By Daniel Jones
With Asian operators increasingly eyeing assets in Africa, Daniel Jones, partner, Onda Analytics, questions whether 2010 will be a turning point for Asian investment in African telecoms.
Investment in Africa’s telecoms industry rarely seems out of the headlines at the moment, with new licences, privatisations and talk of major multi-country M&A activity.
The biggest story so far this year has been the potential sale of Zain’s African assets to Bharti. The $10.7 billion deal looks likely to be concluded as long as due diligence is successfully completed. Bharti, and other Indian operators such as Reliance and Essar have been keen to enter the African telecoms market. India and Africa share characteristics that make entry into African markets sensible for Indian operators; managing low ARPU subscribers and high subscriber growth in largely rural environments.
The acquisition of an existing portfolio of assets is a strong strategic move by Bharti. For an operator without existing African assets, acquiring individual operations or new licences would be a time-consuming process. Acquiring new licences means starting without an initial subscriber base, while acquiring individual operations may mean having to buy smaller players that are in trouble. Investors will often consider whether a number one or number two player by market share is available in any given market when looking at adding to their portfolios.
Whether New Generation Telecom, the consortium that won the auction for Nigerian incumbent operator, Nitel, for $2.5 billion can be described as having a cautious approach is questionable. It seems to be paying a very high price for an entity with a string of problems including network infrastructure suffering from chronic underinvestment, a negligible market share, an extremely strong competitive environment and staff striking over unpaid salaries.
Only time will tell whether the bid, valuing Nitel at over $1.5 billion more than the next highest bidder, was the result of an undervaluation by other bidders or overvaluation by the winners; current consensus favours the latter explanation.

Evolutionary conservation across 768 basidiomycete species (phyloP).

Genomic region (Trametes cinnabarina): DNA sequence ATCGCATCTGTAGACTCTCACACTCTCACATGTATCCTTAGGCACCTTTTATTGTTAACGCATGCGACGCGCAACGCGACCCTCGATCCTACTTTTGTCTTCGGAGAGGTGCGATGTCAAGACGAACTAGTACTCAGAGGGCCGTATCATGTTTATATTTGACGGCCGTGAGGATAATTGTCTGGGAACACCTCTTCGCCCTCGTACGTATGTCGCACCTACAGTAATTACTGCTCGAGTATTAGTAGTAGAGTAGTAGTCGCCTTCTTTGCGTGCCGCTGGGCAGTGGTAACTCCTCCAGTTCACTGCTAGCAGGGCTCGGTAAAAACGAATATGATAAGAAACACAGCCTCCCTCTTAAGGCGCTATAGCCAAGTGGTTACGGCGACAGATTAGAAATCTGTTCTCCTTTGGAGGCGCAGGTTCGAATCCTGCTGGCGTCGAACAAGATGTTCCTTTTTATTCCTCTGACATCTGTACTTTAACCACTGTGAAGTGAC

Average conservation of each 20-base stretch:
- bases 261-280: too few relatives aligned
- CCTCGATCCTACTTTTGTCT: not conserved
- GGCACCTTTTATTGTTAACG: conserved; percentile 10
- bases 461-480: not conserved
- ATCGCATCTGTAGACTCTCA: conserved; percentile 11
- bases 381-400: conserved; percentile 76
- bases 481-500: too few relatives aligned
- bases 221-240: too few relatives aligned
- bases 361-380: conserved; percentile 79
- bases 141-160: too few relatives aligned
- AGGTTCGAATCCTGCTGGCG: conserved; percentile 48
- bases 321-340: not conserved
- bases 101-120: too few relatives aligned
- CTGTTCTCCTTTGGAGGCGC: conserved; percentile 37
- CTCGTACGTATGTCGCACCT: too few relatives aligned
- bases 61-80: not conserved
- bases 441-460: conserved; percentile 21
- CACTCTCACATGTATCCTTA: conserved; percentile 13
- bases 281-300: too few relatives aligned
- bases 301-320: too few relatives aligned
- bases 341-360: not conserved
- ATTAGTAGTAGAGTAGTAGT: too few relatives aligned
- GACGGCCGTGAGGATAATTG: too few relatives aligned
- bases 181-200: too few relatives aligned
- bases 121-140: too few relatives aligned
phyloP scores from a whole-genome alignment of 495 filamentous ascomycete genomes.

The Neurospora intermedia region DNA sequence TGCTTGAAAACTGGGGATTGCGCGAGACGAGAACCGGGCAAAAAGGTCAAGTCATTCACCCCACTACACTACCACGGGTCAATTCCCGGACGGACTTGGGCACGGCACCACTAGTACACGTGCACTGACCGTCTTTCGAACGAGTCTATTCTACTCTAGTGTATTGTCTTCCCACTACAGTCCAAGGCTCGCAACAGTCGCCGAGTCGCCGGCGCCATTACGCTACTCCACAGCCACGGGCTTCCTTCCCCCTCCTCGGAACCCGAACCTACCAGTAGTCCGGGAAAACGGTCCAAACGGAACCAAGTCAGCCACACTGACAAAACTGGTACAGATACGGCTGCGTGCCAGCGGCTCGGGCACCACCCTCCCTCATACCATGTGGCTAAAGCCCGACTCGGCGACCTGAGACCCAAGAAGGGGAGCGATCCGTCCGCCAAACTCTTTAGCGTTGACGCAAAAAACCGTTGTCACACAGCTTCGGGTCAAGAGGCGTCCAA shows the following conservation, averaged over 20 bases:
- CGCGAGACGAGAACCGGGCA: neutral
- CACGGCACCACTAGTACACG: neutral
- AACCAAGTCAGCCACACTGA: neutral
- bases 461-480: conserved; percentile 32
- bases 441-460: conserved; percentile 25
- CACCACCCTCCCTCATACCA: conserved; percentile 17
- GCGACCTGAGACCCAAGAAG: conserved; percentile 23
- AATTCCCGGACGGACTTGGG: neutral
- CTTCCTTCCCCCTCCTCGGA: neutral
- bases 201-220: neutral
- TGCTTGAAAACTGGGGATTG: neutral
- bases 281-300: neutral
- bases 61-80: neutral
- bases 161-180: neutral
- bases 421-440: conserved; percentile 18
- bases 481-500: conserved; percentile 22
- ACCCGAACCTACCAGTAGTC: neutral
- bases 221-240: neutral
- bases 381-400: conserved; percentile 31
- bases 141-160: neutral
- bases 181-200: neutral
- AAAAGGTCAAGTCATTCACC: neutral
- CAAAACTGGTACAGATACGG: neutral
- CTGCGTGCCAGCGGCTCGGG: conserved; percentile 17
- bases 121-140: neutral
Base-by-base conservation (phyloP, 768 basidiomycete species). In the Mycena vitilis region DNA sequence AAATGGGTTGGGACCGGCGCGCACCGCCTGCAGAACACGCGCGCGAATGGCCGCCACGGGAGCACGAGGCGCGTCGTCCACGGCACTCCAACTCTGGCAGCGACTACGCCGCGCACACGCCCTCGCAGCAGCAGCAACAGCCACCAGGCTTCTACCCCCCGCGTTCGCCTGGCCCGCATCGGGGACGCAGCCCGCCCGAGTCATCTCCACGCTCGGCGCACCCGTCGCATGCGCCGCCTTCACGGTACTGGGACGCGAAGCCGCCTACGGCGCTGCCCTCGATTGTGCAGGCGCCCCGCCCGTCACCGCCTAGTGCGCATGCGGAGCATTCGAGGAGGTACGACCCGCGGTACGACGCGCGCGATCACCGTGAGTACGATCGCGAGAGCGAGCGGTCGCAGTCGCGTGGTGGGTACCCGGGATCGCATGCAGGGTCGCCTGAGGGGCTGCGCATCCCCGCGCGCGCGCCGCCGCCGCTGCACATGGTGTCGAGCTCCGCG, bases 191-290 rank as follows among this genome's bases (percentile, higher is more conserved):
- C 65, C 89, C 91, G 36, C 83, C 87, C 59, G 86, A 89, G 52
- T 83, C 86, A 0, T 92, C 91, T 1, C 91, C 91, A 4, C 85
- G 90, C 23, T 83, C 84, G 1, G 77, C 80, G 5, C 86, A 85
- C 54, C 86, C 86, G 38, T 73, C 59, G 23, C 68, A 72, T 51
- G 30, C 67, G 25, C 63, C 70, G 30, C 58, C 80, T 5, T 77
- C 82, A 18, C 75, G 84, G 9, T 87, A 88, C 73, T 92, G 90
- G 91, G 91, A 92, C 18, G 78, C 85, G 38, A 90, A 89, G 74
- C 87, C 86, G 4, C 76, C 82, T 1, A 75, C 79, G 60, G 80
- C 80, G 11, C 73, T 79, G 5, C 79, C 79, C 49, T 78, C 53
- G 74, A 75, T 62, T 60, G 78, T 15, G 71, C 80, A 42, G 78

The Nitel consortium was originally thought to have included China Unicom, though this was denied by the company. Many believe Chinese operators will get involved in African telecoms operators to plough domestic profits into foreign expansion.
Indeed, until China Unicom’s denial, there was little scepticism that they were indeed behind the Nitel consortium, so expected is Chinese investment in Africa. Chinese vendors Huawei and ZTE have been winning an ever-increasing number of contracts on the African continent in recent years with the support of project finance from China’s Eximbank for local operators.
Actual and potential interest from Asia does not mean that Western European operators have stopped looking at the continent. Vodafone, France Telecom and Portugal Telecom have been major investors in Africa, but are now being more selective in the opportunities they look at. Certainly the prospect of strong subscriber growth and healthy margins for larger players appeals to balance portfolios containing many mature European assets. However, many African markets now have four or five mobile operators, meaning good opportunities for investment in green field network roll-out, rather than in acquisition of already successful operations, are becoming rarer.
Since France Telecom acquired Telkom Kenya in November 2007 and Vodafone bought Ghana Telecom in July 2008, activity from European operators has been scarce. Indeed, expanding the range of services offered within one market may present an attractive opportunity for the often mobile-only assets of European operators, especially with the landing of submarine cables on Africa’s coasts creating a new opportunity in provision of broadband.
New licences in markets where there are currently only one or two operators and the privatisation of incumbents, present some of the stronger opportunities for single country investment. Third mobile licences in Cameroon and Mozambique are set to be tendered in the next few months.
Zambian incumbent, Zamtel, is now in the final stages of the privatisation process, with Botswana Telecom, Onatel in Burundi and SierraTel in Sierra Leone among others that may be put up for sale this year. As and when these opportunities arise, it will be interesting to see if there is a continuing shift in interest from Europe to Asia. It is too early to tell, but 2010 may be the year Asia really stamps its mark on the African telecoms market.